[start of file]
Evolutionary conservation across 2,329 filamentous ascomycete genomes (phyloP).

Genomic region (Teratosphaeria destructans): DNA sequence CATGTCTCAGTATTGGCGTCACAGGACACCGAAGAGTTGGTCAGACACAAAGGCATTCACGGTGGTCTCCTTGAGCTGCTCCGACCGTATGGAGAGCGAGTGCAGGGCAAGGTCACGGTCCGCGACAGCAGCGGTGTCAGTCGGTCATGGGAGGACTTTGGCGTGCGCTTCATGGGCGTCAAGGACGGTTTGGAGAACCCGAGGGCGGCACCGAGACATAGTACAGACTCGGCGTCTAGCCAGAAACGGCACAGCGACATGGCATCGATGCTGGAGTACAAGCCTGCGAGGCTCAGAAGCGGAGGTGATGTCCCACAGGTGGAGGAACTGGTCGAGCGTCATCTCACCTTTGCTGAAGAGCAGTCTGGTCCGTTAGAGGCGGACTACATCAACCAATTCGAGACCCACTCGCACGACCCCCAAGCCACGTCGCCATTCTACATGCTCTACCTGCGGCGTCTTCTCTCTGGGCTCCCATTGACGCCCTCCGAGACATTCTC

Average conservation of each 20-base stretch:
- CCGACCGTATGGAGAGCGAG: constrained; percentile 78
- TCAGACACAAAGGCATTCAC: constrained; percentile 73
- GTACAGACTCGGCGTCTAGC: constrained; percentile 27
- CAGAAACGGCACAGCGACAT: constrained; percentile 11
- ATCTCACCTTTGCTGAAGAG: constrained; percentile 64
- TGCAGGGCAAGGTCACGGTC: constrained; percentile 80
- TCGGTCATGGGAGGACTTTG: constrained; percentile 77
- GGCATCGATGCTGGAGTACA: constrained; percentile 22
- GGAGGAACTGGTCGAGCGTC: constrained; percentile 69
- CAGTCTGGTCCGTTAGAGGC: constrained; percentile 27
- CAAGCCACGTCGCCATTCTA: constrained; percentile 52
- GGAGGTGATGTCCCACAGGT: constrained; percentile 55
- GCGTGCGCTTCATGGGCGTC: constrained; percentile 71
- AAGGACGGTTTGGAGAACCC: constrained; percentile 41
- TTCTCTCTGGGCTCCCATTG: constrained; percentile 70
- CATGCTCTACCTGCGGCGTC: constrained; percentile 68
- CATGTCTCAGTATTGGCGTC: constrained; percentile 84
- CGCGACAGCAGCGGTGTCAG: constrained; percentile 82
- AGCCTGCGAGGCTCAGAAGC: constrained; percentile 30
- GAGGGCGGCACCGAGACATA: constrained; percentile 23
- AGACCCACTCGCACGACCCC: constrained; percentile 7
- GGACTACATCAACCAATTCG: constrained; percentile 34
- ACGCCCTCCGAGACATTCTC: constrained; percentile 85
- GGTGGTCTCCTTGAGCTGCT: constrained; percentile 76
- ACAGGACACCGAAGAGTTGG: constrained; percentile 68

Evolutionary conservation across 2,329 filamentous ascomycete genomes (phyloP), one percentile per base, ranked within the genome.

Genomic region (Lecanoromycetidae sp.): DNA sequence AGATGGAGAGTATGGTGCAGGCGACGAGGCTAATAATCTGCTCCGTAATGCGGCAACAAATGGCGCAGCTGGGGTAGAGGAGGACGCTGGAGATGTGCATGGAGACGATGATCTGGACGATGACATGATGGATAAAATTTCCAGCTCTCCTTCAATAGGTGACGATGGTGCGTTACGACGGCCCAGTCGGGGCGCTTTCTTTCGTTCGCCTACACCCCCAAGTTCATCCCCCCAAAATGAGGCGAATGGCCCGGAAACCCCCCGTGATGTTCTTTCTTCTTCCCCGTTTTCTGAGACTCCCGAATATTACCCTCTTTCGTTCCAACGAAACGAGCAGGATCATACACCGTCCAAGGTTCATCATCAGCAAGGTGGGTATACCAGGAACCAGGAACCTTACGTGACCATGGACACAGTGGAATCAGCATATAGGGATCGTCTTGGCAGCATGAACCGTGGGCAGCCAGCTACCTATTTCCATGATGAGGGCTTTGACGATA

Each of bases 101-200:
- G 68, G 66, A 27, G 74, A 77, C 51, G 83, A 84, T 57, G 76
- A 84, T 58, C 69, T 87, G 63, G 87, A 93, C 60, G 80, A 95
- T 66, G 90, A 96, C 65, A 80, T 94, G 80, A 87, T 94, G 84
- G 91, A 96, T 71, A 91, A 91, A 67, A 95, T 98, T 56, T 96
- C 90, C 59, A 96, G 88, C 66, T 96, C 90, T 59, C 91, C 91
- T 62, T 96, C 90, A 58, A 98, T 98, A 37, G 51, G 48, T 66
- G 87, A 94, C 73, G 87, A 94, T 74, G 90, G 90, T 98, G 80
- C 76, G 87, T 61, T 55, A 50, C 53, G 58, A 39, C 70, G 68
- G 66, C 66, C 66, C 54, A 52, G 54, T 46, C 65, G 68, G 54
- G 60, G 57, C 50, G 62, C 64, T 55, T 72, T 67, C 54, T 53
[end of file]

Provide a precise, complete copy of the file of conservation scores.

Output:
Evolutionary conservation across 2,329 filamentous ascomycete genomes (phyloP).

Genomic region (Teratosphaeria destructans): DNA sequence CATGTCTCAGTATTGGCGTCACAGGACACCGAAGAGTTGGTCAGACACAAAGGCATTCACGGTGGTCTCCTTGAGCTGCTCCGACCGTATGGAGAGCGAGTGCAGGGCAAGGTCACGGTCCGCGACAGCAGCGGTGTCAGTCGGTCATGGGAGGACTTTGGCGTGCGCTTCATGGGCGTCAAGGACGGTTTGGAGAACCCGAGGGCGGCACCGAGACATAGTACAGACTCGGCGTCTAGCCAGAAACGGCACAGCGACATGGCATCGATGCTGGAGTACAAGCCTGCGAGGCTCAGAAGCGGAGGTGATGTCCCACAGGTGGAGGAACTGGTCGAGCGTCATCTCACCTTTGCTGAAGAGCAGTCTGGTCCGTTAGAGGCGGACTACATCAACCAATTCGAGACCCACTCGCACGACCCCCAAGCCACGTCGCCATTCTACATGCTCTACCTGCGGCGTCTTCTCTCTGGGCTCCCATTGACGCCCTCCGAGACATTCTC

Average conservation of each 20-base stretch:
- CCGACCGTATGGAGAGCGAG: constrained; percentile 78
- TCAGACACAAAGGCATTCAC: constrained; percentile 73
- GTACAGACTCGGCGTCTAGC: constrained; percentile 27
- CAGAAACGGCACAGCGACAT: constrained; percentile 11
- ATCTCACCTTTGCTGAAGAG: constrained; percentile 64
- TGCAGGGCAAGGTCACGGTC: constrained; percentile 80
- TCGGTCATGGGAGGACTTTG: constrained; percentile 77
- GGCATCGATGCTGGAGTACA: constrained; percentile 22
- GGAGGAACTGGTCGAGCGTC: constrained; percentile 69
- CAGTCTGGTCCGTTAGAGGC: constrained; percentile 27
- CAAGCCACGTCGCCATTCTA: constrained; percentile 52
- GGAGGTGATGTCCCACAGGT: constrained; percentile 55
- GCGTGCGCTTCATGGGCGTC: constrained; percentile 71
- AAGGACGGTTTGGAGAACCC: constrained; percentile 41
- TTCTCTCTGGGCTCCCATTG: constrained; percentile 70
- CATGCTCTACCTGCGGCGTC: constrained; percentile 68
- CATGTCTCAGTATTGGCGTC: constrained; percentile 84
- CGCGACAGCAGCGGTGTCAG: constrained; percentile 82
- AGCCTGCGAGGCTCAGAAGC: constrained; percentile 30
- GAGGGCGGCACCGAGACATA: constrained; percentile 23
- AGACCCACTCGCACGACCCC: constrained; percentile 7
- GGACTACATCAACCAATTCG: constrained; percentile 34
- ACGCCCTCCGAGACATTCTC: constrained; percentile 85
- GGTGGTCTCCTTGAGCTGCT: constrained; percentile 76
- ACAGGACACCGAAGAGTTGG: constrained; percentile 68

Evolutionary conservation across 2,329 filamentous ascomycete genomes (phyloP), one percentile per base, ranked within the genome.

Genomic region (Lecanoromycetidae sp.): DNA sequence AGATGGAGAGTATGGTGCAGGCGACGAGGCTAATAATCTGCTCCGTAATGCGGCAACAAATGGCGCAGCTGGGGTAGAGGAGGACGCTGGAGATGTGCATGGAGACGATGATCTGGACGATGACATGATGGATAAAATTTCCAGCTCTCCTTCAATAGGTGACGATGGTGCGTTACGACGGCCCAGTCGGGGCGCTTTCTTTCGTTCGCCTACACCCCCAAGTTCATCCCCCCAAAATGAGGCGAATGGCCCGGAAACCCCCCGTGATGTTCTTTCTTCTTCCCCGTTTTCTGAGACTCCCGAATATTACCCTCTTTCGTTCCAACGAAACGAGCAGGATCATACACCGTCCAAGGTTCATCATCAGCAAGGTGGGTATACCAGGAACCAGGAACCTTACGTGACCATGGACACAGTGGAATCAGCATATAGGGATCGTCTTGGCAGCATGAACCGTGGGCAGCCAGCTACCTATTTCCATGATGAGGGCTTTGACGATA

Each of bases 101-200:
- G 68, G 66, A 27, G 74, A 77, C 51, G 83, A 84, T 57, G 76
- A 84, T 58, C 69, T 87, G 63, G 87, A 93, C 60, G 80, A 95
- T 66, G 90, A 96, C 65, A 80, T 94, G 80, A 87, T 94, G 84
- G 91, A 96, T 71, A 91, A 91, A 67, A 95, T 98, T 56, T 96
- C 90, C 59, A 96, G 88, C 66, T 96, C 90, T 59, C 91, C 91
- T 62, T 96, C 90, A 58, A 98, T 98, A 37, G 51, G 48, T 66
- G 87, A 94, C 73, G 87, A 94, T 74, G 90, G 90, T 98, G 80
- C 76, G 87, T 61, T 55, A 50, C 53, G 58, A 39, C 70, G 68
- G 66, C 66, C 66, C 54, A 52, G 54, T 46, C 65, G 68, G 54
- G 60, G 57, C 50, G 62, C 64, T 55, T 72, T 67, C 54, T 53